Nip rollers 233, 235 can be driven at a constant speed to act as the speed loop for roll-to-roll system 200. Depending on the number, density, orientation, and type of cut lines to be made by the laser module 222, the web (i.e., the film combination 204/212) can be greatly weakened at the laser radiation station 220. To prevent web breakage, it may be desirable to provide additional strength to the web by leaving at least one strip of the web, and preferably one strip on each side of the web, continuous and uncut. Such continuous strips, referred to herein as “weed”, can be discarded immediately after nip rollers 233, 235 as shown with reference numeral 244.
Optionally, the web 250 can have two distinct weed portions on each side of the web, i.e., a left outer weed portion along the left side of
A polymeric multilayer interference film was manufactured by coextruding alternating layers of a low melt coPEN made from a 90/10 copolymer of polyethylene naphthalate (PEN)/polyethylene terephthalate (PET) and polymethylmethacrylate (PMMA) at about 277° C. to form an extrudate having 224 individual layers sandwiched between two outer skin layers composed of the low melt coPEN. These layers defined an optical packet consisting essentially of 112 unit cells with an approximately linear thickness gradient along an axis perpendicular to the stack. The thickest unit cell, located at one side of the packet, was approximately 1.3 times thicker than the thinnest unit cell, located at the other side of the packet. The optical packet was asymmetrically multiplied to give a multilayer optical film construction having 448 individual layers with outer skin layers and an interior polymer boundary layer (PBL) between packets. The layer multiplication was carried out so that one of the optical packets had an overall thickness about 1.3 times that of the other packet. The extrudate was quenched on a chill roller to form a cast multilayer film. The cast film was sequentially stretched in the machine direction (MD) and the transverse direction (TD) using stretch ratios 3.4:1 and 3.4:1 respectively, producing a finished film having in-plane refractive indices (n1x, n1y) and an out-of-plane refractive index (n1)of about 1.744, 1.720, and 1.508 respectively in the coPEN layers, and in-plane refractive indices (n2x, n2y) and an out-of-plane refractive index (n2l)of about 1.495, 1.495, and 1.495 respectively in the PMMA layers. All indices were measured with a Metricon surface wave characterization device at 550 nm. The finished film comprised two optical packets each of ¼-wave design, and each with an approximately linear thickness gradient along an axis perpendicular to the plane of the film to give a range of reflected wavelengths within each optical packet. The thickest unit cell in the finished film had a thickness about 1.8 times that of the thinnest unit cell in the finished film, corresponding to a range of reflected wavelengths from approximately 665 nm to 1220 nm. Skin layers on the outsides of the optical structure were low melt coPEN, with an approximate thickness of 11 μm (0.43 mils). The overall film thickness was about 90 μm (3.7 mils).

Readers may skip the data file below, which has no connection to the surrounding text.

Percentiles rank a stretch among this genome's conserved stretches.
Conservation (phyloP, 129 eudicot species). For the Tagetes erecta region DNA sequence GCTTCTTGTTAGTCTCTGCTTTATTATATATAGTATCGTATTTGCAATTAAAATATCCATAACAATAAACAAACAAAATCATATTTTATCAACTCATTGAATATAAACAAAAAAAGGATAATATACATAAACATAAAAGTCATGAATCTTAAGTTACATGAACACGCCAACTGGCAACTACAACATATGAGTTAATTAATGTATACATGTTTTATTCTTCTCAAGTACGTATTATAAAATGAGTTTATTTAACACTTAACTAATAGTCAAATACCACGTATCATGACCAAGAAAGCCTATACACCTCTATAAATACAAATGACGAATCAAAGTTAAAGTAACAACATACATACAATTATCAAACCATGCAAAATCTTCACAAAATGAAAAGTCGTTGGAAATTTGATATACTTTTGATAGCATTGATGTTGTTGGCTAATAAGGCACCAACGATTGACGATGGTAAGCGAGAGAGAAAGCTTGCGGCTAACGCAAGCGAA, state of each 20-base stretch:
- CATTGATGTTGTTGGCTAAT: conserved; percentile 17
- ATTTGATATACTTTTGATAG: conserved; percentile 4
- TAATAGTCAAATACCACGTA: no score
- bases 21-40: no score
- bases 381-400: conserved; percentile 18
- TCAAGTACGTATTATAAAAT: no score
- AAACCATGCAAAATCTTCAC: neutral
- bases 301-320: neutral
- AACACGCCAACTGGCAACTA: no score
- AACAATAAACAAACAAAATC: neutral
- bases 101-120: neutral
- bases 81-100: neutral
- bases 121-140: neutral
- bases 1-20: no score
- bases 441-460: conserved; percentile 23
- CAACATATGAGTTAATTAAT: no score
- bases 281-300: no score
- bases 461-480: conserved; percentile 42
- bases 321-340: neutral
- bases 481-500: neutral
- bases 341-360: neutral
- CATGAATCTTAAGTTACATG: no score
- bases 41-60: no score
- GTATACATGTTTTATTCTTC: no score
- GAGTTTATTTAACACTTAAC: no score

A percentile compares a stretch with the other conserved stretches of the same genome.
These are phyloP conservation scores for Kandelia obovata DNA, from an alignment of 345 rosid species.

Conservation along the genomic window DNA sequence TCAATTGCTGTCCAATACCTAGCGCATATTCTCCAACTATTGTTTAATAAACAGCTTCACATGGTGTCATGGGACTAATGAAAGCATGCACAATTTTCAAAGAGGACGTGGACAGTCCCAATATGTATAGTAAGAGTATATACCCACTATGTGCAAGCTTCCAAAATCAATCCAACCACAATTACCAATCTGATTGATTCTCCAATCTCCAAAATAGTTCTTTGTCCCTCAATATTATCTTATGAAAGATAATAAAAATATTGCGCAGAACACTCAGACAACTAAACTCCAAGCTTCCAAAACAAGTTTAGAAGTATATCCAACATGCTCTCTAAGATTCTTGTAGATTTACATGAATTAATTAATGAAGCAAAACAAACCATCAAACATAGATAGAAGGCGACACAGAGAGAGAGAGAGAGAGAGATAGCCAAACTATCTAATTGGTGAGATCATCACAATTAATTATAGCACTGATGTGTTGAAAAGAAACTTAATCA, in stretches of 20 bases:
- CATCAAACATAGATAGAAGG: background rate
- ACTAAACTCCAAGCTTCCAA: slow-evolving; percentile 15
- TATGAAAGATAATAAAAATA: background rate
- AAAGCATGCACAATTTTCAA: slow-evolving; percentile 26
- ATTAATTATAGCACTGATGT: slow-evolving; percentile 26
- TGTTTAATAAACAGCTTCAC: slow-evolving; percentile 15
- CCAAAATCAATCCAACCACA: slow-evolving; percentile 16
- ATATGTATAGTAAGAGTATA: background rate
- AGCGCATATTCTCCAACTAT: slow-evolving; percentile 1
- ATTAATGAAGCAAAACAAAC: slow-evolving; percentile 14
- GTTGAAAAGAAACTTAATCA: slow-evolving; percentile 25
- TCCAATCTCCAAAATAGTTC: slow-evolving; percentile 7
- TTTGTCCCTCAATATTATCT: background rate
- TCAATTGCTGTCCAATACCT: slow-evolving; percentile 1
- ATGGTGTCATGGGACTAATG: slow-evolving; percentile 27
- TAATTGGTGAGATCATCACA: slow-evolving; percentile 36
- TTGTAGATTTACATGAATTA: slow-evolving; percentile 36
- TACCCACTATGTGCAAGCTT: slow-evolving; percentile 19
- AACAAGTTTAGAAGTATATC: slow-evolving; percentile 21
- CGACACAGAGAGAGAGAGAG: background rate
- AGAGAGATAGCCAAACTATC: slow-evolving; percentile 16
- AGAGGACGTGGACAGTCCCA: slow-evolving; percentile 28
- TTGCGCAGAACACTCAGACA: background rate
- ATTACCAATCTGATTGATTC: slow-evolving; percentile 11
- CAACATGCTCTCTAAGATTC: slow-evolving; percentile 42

Two substantially identical rolls of multilayer film made as described above were selected on basis of their optical properties, and were corona treated to improve adhesion. One of the corona-treated films was coated with a UV-initiated adhesive at approximately 122 μm (5 mils) and irradiated with UV light to activate the curing process of the adhesive. The adhesive, made by a hot melt extrusion process, was a homogeneous mixture of a thermoplastics component (ethylene vinyl acetate), a curable resins component (mixture of epoxy and polyol), and a photoinitiator component (a triaryl sulfonium hexafluoroantimonate salt). The two multilayer films were then laminated together and curing of the laminate adhesive was accelerated with a heat soak at 25° C. (80° F.) for 10 minutes. The resulting film body consisted of two multilayer optical films with a clear adhesive layer in between. The film body was in the form of a roll and had a thickness of approximately 12.4 mils (300 μm), a width of about 4 inches (100 mm), and a length of at least about 50 feet (well over 10 meters).
The film body, or interference element, thus constructed exhibited a reflection band in the near infrared wavelength region and a pass band in the visible region for normally incident light. Percent transmission was about 70% or more from about 450-640 nm, and was less than 1% from about 700-1140 nm, and less than 5% from 680-700 nm and from 1140-1160 nm.
The second liner was a high modulus paper with a thin layer of polyethylene adhered thereto with a strong pressure sensitive adhesive. The paper thickness was about 2 mils (50 μm), the polyethylene layer thickness was about 1 mil (25 μm), and the overall thickness of the second liner was about 3 mils (75 μm). The adhesive-coated paper was obtained under part number CT 1007 from TLC Industrial Tape, Harwood Heights, Ill. The polyethylene layer was laminated to one major surface of the multilayer optical film body in a continuous process using a nip roll. In a separate step, the adhesive-coated paper was laminated to the polyethylene layer. (Alternatively, the polyethylene layer can comprise a low tack adhesive on the side that contacts the multilayer optical film body and the same procedure followed.) This was rolled up and stored for days.
The first liner was a high modulus paper with a thickness of about 2 mils (50 μm), and one side was silicone-treated. The paper was purchased from Litin Paper Company, Minneapolis, Minn.
These elements were processed in a manner substantially as depicted in
Continuous bands on either side of the web were used for weed, as depicted in
Various modifications and alterations of this invention will be apparent to those skilled in the art without departing from the scope and spirit of this invention, and it should be understood that this invention is not limited to the illustrative embodiments set forth herein.